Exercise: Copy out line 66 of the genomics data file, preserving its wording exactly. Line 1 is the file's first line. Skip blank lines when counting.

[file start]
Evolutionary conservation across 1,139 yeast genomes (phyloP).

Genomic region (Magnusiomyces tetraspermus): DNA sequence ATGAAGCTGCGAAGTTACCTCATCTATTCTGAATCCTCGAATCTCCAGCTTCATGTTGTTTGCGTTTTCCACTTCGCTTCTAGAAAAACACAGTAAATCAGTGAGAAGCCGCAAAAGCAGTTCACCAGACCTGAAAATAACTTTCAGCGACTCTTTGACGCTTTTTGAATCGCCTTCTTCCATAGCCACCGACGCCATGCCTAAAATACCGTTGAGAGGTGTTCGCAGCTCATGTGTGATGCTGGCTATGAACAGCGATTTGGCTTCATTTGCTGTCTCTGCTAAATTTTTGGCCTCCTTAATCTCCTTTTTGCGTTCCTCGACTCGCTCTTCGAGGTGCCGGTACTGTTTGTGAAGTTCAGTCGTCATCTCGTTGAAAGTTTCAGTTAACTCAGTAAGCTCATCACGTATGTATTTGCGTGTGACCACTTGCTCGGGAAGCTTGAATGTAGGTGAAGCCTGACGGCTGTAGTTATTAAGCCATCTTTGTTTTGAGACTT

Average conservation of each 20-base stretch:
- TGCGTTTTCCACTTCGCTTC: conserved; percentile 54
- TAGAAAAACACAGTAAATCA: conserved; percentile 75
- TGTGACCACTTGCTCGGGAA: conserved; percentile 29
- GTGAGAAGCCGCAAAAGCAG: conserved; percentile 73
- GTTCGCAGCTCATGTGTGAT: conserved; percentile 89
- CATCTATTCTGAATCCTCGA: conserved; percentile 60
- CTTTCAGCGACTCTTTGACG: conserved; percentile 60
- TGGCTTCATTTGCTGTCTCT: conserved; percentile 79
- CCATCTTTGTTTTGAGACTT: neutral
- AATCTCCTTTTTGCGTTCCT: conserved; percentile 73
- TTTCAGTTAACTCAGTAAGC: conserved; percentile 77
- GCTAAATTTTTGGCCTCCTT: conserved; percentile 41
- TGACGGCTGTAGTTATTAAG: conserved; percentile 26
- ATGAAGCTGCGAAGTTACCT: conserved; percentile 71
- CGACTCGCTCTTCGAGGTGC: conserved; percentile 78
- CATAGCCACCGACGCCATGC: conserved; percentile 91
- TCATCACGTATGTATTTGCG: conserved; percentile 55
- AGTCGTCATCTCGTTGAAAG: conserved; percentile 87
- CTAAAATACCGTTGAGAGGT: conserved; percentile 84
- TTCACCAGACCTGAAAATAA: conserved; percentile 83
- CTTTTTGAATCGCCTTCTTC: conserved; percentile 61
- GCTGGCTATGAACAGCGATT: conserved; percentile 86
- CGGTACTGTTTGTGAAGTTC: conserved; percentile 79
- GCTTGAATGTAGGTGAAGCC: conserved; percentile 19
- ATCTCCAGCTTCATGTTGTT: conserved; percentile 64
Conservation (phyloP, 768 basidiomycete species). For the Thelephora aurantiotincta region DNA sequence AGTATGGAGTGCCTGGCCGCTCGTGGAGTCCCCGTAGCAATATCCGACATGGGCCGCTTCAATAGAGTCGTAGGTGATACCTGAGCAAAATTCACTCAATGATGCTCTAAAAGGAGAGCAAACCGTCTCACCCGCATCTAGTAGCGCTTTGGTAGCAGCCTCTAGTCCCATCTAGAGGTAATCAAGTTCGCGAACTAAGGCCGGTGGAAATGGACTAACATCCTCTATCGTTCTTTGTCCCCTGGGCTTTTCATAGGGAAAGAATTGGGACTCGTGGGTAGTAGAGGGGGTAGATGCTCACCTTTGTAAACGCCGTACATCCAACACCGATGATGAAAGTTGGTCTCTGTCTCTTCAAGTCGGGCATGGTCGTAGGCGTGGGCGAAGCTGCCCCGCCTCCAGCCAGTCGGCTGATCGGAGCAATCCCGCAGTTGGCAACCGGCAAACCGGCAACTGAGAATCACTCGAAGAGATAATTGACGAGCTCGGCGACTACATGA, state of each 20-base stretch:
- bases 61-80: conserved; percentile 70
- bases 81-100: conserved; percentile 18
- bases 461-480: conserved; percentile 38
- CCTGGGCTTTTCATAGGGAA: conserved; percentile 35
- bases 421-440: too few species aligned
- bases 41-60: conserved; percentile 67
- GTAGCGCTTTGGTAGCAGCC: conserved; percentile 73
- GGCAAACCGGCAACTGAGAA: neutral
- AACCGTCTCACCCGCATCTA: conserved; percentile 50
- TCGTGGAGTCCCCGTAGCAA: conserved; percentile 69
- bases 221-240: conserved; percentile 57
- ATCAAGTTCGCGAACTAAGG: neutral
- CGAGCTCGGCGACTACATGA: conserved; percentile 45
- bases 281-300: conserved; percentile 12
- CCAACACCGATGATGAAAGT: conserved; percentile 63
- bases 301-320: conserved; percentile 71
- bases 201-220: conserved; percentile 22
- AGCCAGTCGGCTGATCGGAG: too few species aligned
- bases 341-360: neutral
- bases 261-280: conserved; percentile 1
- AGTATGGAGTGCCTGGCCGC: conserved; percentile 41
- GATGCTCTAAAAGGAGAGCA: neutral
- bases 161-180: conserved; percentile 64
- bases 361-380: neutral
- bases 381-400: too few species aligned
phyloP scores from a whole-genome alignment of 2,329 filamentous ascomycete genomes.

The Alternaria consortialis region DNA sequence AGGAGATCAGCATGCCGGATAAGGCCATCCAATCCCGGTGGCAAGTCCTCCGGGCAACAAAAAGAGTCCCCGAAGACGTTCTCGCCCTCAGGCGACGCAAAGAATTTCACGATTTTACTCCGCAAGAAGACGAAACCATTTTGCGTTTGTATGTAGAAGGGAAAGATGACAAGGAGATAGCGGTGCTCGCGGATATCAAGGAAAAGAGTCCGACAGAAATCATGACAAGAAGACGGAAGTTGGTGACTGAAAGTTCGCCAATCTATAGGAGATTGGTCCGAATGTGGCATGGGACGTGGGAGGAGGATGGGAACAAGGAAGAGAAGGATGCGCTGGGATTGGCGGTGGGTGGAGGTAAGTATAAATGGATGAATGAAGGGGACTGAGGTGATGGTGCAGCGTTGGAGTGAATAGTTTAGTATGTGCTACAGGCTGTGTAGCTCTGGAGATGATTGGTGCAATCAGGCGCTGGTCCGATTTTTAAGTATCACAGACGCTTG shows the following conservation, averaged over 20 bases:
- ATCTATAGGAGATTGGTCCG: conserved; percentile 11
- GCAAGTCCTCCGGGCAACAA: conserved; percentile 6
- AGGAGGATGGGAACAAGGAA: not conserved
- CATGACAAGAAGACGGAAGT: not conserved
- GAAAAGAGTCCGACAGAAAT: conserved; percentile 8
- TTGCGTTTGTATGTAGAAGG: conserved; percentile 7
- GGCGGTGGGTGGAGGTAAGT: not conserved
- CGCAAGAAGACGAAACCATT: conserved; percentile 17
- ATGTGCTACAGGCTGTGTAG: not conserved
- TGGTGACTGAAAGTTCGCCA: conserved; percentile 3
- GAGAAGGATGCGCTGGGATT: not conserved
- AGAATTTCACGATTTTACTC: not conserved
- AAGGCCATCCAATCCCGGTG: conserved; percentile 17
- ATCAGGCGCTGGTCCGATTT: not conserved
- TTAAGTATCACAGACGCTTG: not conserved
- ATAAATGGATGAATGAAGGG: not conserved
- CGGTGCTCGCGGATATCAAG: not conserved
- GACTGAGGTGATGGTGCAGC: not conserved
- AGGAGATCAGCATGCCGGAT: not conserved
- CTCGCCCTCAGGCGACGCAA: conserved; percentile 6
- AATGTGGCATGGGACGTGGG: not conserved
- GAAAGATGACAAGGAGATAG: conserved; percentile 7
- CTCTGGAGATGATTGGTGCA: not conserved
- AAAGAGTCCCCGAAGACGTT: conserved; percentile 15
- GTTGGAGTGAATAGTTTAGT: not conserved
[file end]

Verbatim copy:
- TGGTGACTGAAAGTTCGCCA: conserved; percentile 3